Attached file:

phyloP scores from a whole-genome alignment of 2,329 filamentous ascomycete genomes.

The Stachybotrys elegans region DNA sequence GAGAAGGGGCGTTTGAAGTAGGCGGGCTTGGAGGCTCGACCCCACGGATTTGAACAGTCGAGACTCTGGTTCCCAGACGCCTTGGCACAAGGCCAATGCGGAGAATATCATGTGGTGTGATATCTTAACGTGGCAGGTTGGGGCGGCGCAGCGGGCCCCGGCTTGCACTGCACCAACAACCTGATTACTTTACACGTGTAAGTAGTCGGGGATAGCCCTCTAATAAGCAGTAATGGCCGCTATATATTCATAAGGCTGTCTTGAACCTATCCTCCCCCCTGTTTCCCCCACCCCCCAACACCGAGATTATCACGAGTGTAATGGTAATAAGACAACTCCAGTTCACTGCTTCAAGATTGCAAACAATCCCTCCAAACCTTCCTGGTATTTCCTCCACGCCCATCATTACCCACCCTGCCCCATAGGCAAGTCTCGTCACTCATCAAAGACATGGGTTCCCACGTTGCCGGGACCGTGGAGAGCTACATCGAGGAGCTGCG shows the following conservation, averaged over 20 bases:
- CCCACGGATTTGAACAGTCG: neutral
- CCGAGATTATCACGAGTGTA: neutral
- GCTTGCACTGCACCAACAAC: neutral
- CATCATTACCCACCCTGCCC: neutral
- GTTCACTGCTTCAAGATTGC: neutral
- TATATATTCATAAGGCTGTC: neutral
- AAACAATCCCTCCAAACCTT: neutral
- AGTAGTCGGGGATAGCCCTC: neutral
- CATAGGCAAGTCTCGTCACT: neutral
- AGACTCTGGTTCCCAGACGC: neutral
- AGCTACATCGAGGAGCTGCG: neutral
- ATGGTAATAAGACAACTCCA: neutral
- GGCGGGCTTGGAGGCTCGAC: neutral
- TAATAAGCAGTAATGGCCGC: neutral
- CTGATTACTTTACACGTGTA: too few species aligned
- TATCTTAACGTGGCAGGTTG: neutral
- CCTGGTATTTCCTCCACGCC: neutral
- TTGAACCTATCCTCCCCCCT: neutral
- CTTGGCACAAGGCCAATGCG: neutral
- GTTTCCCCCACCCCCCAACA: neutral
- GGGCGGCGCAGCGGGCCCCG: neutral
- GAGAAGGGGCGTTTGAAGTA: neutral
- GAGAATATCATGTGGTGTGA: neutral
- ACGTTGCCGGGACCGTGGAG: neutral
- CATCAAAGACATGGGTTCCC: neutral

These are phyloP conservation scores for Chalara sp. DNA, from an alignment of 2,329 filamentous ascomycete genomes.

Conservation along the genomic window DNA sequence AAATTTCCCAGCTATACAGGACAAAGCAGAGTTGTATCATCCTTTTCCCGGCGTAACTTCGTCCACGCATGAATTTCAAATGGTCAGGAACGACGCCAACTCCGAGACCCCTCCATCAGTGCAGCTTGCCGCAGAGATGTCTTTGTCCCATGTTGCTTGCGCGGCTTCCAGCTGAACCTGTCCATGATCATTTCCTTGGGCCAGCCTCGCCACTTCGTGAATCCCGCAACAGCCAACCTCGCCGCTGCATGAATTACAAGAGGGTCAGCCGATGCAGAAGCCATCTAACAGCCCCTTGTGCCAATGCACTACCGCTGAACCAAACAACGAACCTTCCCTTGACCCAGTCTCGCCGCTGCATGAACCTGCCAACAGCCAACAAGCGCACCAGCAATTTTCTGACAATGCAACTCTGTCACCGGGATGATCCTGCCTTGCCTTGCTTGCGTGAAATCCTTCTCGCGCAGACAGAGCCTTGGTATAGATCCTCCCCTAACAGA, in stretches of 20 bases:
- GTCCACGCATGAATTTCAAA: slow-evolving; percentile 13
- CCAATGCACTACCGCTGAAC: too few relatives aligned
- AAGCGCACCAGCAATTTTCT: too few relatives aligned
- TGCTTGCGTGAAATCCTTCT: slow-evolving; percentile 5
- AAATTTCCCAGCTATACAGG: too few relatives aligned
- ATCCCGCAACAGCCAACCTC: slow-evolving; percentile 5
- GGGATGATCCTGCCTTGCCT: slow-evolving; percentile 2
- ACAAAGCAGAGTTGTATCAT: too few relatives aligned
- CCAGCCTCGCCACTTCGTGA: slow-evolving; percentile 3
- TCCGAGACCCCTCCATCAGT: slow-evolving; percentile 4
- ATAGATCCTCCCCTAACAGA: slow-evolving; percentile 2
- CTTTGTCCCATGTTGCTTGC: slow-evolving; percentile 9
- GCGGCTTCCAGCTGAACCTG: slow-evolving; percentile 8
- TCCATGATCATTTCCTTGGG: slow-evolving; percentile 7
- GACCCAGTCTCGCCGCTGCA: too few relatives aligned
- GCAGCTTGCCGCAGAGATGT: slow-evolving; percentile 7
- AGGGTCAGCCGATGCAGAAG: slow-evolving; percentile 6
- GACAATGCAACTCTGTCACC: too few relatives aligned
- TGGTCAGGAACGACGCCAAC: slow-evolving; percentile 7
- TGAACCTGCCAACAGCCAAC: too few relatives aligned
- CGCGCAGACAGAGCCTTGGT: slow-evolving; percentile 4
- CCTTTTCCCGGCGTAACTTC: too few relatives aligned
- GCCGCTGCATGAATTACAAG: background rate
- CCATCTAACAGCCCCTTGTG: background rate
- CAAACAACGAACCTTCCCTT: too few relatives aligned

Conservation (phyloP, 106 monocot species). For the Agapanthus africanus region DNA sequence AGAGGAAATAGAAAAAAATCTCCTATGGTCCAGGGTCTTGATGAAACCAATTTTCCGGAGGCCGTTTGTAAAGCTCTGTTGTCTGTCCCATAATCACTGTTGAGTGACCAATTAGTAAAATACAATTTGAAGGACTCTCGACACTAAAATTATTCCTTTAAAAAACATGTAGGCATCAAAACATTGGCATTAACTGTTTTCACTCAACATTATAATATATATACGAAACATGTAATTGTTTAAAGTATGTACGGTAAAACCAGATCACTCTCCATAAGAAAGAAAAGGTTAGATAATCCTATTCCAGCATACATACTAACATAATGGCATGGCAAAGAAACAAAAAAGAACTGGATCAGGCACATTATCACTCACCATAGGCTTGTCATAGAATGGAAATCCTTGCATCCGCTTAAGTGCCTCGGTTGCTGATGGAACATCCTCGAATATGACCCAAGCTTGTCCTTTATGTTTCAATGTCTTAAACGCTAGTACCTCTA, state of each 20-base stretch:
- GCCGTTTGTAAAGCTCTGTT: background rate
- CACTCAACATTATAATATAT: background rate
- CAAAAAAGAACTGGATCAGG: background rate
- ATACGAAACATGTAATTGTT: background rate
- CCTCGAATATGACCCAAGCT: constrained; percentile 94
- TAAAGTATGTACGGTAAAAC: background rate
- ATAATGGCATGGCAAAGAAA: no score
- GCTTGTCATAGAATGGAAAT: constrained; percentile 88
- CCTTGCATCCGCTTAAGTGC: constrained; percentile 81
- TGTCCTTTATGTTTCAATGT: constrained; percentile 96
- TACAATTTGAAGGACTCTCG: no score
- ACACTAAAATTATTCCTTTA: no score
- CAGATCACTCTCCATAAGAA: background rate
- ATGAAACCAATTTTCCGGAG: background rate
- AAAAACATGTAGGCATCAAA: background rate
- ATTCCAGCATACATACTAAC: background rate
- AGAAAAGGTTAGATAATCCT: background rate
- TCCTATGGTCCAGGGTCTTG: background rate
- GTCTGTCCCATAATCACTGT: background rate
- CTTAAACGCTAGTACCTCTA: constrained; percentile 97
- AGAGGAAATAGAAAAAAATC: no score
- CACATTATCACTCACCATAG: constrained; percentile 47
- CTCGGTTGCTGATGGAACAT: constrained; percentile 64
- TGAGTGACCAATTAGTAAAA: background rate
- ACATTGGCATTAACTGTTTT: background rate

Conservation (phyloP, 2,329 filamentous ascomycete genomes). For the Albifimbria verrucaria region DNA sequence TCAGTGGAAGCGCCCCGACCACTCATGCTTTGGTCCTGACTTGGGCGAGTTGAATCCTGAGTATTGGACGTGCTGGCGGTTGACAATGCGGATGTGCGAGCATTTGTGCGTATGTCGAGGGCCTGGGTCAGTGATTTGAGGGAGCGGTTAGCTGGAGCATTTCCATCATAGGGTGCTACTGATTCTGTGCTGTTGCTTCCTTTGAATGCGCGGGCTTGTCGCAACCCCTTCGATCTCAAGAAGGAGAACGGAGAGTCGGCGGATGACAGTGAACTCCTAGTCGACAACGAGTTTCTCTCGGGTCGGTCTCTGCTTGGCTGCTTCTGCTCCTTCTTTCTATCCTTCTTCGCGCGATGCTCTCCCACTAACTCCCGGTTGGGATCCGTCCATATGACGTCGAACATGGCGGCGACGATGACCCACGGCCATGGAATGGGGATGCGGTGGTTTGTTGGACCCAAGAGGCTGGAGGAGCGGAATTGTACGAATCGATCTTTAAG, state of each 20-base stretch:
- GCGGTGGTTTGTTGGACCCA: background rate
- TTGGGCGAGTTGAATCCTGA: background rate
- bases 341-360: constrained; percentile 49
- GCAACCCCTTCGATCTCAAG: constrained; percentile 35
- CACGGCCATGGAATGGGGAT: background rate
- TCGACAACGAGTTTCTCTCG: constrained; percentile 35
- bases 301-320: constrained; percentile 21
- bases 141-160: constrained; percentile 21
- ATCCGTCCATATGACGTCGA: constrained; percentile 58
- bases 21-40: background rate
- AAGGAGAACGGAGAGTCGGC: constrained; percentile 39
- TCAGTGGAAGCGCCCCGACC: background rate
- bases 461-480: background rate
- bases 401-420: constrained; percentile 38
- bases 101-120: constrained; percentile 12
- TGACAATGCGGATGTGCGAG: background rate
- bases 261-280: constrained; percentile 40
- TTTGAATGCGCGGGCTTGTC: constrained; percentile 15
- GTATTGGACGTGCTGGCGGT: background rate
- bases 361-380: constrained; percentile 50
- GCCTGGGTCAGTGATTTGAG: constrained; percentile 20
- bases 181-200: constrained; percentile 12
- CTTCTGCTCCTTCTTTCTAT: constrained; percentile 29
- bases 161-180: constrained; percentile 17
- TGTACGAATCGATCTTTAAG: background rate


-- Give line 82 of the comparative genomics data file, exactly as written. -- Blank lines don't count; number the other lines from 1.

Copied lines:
- GCGGTGGTTTGTTGGACCCA: background rate